Small business owners know how important it is to confront their problems head on, and right away. If you wait, the problem won’t go away. Bad news does not get better with age. And the longer you wait before dealing with the problem, the worse the cure.
While these principles are obvious in the business world, they are just as true in the public sector. Government has to deal with problems—and fast—or they can spiral out of control. That’s what has happened to the US Postal Service. It’s important for entrepreneurs to pay attention to politics because we have the kind of common sense and clear thinking that our country so desperately needs!
The Postal Service has been in dire straits for some time now. The agency is crippled by its costs while its revenue continues to slide. Thanks to technology, people use the post office’s services less and less. Meanwhile, the bill is coming due for pensions promised in earlier, more cash-rich times. Those promises are unsustainable. It’s a problem many states and cities are encountering, too.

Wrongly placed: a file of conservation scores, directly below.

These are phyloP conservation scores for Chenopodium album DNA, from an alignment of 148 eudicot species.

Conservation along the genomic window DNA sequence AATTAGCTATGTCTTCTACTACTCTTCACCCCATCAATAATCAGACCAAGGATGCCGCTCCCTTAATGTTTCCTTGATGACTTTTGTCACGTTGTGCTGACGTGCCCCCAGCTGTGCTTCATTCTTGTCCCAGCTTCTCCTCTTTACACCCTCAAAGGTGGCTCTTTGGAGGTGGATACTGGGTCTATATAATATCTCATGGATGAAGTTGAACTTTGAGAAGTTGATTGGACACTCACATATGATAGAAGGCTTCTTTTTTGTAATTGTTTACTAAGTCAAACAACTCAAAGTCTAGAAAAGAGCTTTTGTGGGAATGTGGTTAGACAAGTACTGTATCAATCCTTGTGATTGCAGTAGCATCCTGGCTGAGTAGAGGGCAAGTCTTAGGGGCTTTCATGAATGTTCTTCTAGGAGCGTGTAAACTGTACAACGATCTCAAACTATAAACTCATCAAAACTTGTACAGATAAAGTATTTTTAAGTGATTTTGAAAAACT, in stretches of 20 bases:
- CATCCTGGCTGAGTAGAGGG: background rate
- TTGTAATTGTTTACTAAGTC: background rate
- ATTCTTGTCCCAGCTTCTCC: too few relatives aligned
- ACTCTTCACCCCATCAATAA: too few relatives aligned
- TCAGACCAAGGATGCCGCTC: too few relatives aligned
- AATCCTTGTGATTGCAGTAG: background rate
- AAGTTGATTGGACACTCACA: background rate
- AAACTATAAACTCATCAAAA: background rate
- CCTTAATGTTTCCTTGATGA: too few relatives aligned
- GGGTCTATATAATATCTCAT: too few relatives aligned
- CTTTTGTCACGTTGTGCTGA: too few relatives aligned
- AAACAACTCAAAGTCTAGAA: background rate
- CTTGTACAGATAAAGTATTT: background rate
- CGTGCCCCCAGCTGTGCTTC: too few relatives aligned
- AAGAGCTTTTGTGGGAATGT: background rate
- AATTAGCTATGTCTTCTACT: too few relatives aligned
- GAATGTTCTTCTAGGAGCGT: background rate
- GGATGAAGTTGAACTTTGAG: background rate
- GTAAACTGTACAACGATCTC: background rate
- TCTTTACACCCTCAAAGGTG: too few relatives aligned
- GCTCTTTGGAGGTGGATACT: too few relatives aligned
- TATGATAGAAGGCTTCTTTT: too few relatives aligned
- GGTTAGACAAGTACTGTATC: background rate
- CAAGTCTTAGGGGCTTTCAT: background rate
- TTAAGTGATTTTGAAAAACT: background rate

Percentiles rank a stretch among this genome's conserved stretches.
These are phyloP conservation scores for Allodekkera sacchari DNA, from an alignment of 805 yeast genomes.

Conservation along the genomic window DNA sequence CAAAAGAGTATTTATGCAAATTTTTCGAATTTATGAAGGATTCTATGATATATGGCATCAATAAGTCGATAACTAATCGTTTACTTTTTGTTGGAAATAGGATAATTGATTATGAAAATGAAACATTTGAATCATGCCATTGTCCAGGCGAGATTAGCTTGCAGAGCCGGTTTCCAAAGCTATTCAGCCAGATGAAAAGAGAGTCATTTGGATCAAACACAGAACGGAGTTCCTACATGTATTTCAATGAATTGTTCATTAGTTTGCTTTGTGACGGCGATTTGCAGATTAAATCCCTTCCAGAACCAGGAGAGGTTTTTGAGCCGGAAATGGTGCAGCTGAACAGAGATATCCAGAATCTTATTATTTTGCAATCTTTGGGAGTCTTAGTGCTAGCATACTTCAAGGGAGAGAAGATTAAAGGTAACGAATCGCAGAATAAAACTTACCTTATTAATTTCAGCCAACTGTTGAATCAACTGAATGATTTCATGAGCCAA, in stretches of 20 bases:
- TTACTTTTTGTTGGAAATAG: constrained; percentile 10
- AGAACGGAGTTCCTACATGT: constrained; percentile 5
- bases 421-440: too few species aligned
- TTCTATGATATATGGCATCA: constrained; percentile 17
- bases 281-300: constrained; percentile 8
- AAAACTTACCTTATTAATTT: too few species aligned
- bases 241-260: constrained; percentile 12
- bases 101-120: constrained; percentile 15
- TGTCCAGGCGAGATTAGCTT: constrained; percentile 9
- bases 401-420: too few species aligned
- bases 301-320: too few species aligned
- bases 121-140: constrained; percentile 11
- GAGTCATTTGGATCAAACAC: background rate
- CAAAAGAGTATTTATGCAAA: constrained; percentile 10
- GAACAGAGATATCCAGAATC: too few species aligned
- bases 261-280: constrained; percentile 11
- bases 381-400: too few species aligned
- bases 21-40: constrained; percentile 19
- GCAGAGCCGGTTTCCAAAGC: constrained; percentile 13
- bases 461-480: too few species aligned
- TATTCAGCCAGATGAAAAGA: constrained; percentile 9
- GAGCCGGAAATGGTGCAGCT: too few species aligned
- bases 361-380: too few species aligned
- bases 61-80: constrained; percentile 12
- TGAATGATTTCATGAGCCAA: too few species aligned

To confront these problems, Postmaster General Patrick Donahoe proposed shutting down thousands of post offices and hundreds of processing centers, cutting Saturday delivery, and reforming the agency’s health insurance program.
We have known about these issues for a long time, but it’s taken Washington just as long to get around to working toward a solution. A big problem with waiting so long to tackle the problem is that any politically viable solution is likely to be too little, too late.
That’s exactly what has happened this week. The Senate approved a bill to try to deal with these problems, but no one is pleased with where it’s going. The bill incorporates none of the Postmaster General’s proposals. Mr. Donahoe says this merely means the Postal Service is kicking the can down the road for another few years.
As the Washington Post editorial board wrote today, the main savings “are paid for by creative accounting. . . The Congressional Budget Office estimates that the bill will increase deficits by more than $6 billion over the next 10 years.” And the total cost for the bill is $33.6 billion—just more costs we can’t afford because we ignored the problem for so long and let it get too big.
The world of politics is messy and unseemly. I know many of my fellow entrepreneurs want to stay out of it. But the truth is: we can’t. Common sense people are what we need to solve problems, like those that the Post Office is experiencing, before they get this far.